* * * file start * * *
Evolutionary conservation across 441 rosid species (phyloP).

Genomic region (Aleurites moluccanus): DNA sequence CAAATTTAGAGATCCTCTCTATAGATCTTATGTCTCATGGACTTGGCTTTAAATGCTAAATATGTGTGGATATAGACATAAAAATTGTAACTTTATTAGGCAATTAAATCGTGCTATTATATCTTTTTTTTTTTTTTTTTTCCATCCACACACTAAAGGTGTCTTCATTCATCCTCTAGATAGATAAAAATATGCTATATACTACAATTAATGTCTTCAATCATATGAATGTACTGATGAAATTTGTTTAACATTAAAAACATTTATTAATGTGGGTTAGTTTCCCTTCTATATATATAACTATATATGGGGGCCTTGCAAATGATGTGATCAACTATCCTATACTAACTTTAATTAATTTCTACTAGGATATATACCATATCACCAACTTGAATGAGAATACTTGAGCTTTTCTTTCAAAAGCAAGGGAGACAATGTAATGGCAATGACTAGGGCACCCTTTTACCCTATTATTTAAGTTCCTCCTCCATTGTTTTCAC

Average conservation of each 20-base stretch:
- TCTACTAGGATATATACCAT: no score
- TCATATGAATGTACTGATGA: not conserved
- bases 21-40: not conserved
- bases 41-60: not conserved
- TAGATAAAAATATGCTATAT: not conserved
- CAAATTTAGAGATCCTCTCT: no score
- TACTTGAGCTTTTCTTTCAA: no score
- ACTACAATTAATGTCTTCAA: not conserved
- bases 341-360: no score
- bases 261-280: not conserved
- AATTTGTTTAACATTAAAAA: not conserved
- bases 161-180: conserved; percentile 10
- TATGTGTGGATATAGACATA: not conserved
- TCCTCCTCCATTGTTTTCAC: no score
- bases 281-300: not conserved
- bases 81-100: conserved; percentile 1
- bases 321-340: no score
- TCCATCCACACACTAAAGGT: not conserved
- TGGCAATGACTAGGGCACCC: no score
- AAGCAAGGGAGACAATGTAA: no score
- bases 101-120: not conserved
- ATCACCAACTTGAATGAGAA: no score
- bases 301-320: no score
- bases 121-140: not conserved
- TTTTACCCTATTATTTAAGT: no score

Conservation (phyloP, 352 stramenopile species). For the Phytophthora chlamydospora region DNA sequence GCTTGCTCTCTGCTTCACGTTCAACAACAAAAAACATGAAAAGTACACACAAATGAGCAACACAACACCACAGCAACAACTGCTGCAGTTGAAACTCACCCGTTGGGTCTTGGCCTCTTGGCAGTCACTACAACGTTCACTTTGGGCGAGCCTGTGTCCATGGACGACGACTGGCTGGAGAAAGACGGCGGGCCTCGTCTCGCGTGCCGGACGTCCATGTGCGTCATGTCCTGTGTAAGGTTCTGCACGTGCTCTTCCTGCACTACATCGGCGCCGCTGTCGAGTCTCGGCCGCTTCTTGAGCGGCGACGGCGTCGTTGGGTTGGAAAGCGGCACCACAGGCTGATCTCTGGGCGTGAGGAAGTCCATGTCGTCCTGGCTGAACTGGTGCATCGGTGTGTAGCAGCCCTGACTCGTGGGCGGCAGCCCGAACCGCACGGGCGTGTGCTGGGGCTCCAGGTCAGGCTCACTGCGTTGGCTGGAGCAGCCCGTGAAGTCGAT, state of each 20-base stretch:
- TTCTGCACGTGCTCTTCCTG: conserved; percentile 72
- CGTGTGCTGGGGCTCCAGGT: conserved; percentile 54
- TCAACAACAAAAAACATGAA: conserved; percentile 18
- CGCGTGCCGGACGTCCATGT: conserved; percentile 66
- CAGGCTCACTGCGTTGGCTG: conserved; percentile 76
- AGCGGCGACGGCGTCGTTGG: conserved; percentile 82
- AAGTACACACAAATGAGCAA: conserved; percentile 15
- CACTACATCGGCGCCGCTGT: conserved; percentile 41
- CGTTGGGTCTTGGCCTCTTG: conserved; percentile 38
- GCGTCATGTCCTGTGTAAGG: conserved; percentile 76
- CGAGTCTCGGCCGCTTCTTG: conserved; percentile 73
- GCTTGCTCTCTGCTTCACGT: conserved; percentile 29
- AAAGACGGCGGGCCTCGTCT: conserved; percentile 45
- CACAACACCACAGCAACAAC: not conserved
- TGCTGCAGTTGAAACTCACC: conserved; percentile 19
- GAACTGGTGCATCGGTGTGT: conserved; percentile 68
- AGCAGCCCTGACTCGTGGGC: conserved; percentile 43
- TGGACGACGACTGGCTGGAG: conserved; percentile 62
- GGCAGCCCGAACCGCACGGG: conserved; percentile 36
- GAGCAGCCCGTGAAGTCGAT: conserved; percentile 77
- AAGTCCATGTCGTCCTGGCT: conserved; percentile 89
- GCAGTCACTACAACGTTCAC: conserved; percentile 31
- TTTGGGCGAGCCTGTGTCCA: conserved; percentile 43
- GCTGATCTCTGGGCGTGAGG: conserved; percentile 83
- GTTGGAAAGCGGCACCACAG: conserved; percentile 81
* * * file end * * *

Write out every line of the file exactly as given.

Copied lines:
Evolutionary conservation across 441 rosid species (phyloP).

Genomic region (Aleurites moluccanus): DNA sequence CAAATTTAGAGATCCTCTCTATAGATCTTATGTCTCATGGACTTGGCTTTAAATGCTAAATATGTGTGGATATAGACATAAAAATTGTAACTTTATTAGGCAATTAAATCGTGCTATTATATCTTTTTTTTTTTTTTTTTTCCATCCACACACTAAAGGTGTCTTCATTCATCCTCTAGATAGATAAAAATATGCTATATACTACAATTAATGTCTTCAATCATATGAATGTACTGATGAAATTTGTTTAACATTAAAAACATTTATTAATGTGGGTTAGTTTCCCTTCTATATATATAACTATATATGGGGGCCTTGCAAATGATGTGATCAACTATCCTATACTAACTTTAATTAATTTCTACTAGGATATATACCATATCACCAACTTGAATGAGAATACTTGAGCTTTTCTTTCAAAAGCAAGGGAGACAATGTAATGGCAATGACTAGGGCACCCTTTTACCCTATTATTTAAGTTCCTCCTCCATTGTTTTCAC

Average conservation of each 20-base stretch:
- TCTACTAGGATATATACCAT: no score
- TCATATGAATGTACTGATGA: not conserved
- bases 21-40: not conserved
- bases 41-60: not conserved
- TAGATAAAAATATGCTATAT: not conserved
- CAAATTTAGAGATCCTCTCT: no score
- TACTTGAGCTTTTCTTTCAA: no score
- ACTACAATTAATGTCTTCAA: not conserved
- bases 341-360: no score
- bases 261-280: not conserved
- AATTTGTTTAACATTAAAAA: not conserved
- bases 161-180: conserved; percentile 10
- TATGTGTGGATATAGACATA: not conserved
- TCCTCCTCCATTGTTTTCAC: no score
- bases 281-300: not conserved
- bases 81-100: conserved; percentile 1
- bases 321-340: no score
- TCCATCCACACACTAAAGGT: not conserved
- TGGCAATGACTAGGGCACCC: no score
- AAGCAAGGGAGACAATGTAA: no score
- bases 101-120: not conserved
- ATCACCAACTTGAATGAGAA: no score
- bases 301-320: no score
- bases 121-140: not conserved
- TTTTACCCTATTATTTAAGT: no score

Conservation (phyloP, 352 stramenopile species). For the Phytophthora chlamydospora region DNA sequence GCTTGCTCTCTGCTTCACGTTCAACAACAAAAAACATGAAAAGTACACACAAATGAGCAACACAACACCACAGCAACAACTGCTGCAGTTGAAACTCACCCGTTGGGTCTTGGCCTCTTGGCAGTCACTACAACGTTCACTTTGGGCGAGCCTGTGTCCATGGACGACGACTGGCTGGAGAAAGACGGCGGGCCTCGTCTCGCGTGCCGGACGTCCATGTGCGTCATGTCCTGTGTAAGGTTCTGCACGTGCTCTTCCTGCACTACATCGGCGCCGCTGTCGAGTCTCGGCCGCTTCTTGAGCGGCGACGGCGTCGTTGGGTTGGAAAGCGGCACCACAGGCTGATCTCTGGGCGTGAGGAAGTCCATGTCGTCCTGGCTGAACTGGTGCATCGGTGTGTAGCAGCCCTGACTCGTGGGCGGCAGCCCGAACCGCACGGGCGTGTGCTGGGGCTCCAGGTCAGGCTCACTGCGTTGGCTGGAGCAGCCCGTGAAGTCGAT, state of each 20-base stretch:
- TTCTGCACGTGCTCTTCCTG: conserved; percentile 72
- CGTGTGCTGGGGCTCCAGGT: conserved; percentile 54
- TCAACAACAAAAAACATGAA: conserved; percentile 18
- CGCGTGCCGGACGTCCATGT: conserved; percentile 66
- CAGGCTCACTGCGTTGGCTG: conserved; percentile 76
- AGCGGCGACGGCGTCGTTGG: conserved; percentile 82
- AAGTACACACAAATGAGCAA: conserved; percentile 15
- CACTACATCGGCGCCGCTGT: conserved; percentile 41
- CGTTGGGTCTTGGCCTCTTG: conserved; percentile 38
- GCGTCATGTCCTGTGTAAGG: conserved; percentile 76
- CGAGTCTCGGCCGCTTCTTG: conserved; percentile 73
- GCTTGCTCTCTGCTTCACGT: conserved; percentile 29
- AAAGACGGCGGGCCTCGTCT: conserved; percentile 45
- CACAACACCACAGCAACAAC: not conserved
- TGCTGCAGTTGAAACTCACC: conserved; percentile 19
- GAACTGGTGCATCGGTGTGT: conserved; percentile 68
- AGCAGCCCTGACTCGTGGGC: conserved; percentile 43
- TGGACGACGACTGGCTGGAG: conserved; percentile 62
- GGCAGCCCGAACCGCACGGG: conserved; percentile 36
- GAGCAGCCCGTGAAGTCGAT: conserved; percentile 77
- AAGTCCATGTCGTCCTGGCT: conserved; percentile 89
- GCAGTCACTACAACGTTCAC: conserved; percentile 31
- TTTGGGCGAGCCTGTGTCCA: conserved; percentile 43
- GCTGATCTCTGGGCGTGAGG: conserved; percentile 83
- GTTGGAAAGCGGCACCACAG: conserved; percentile 81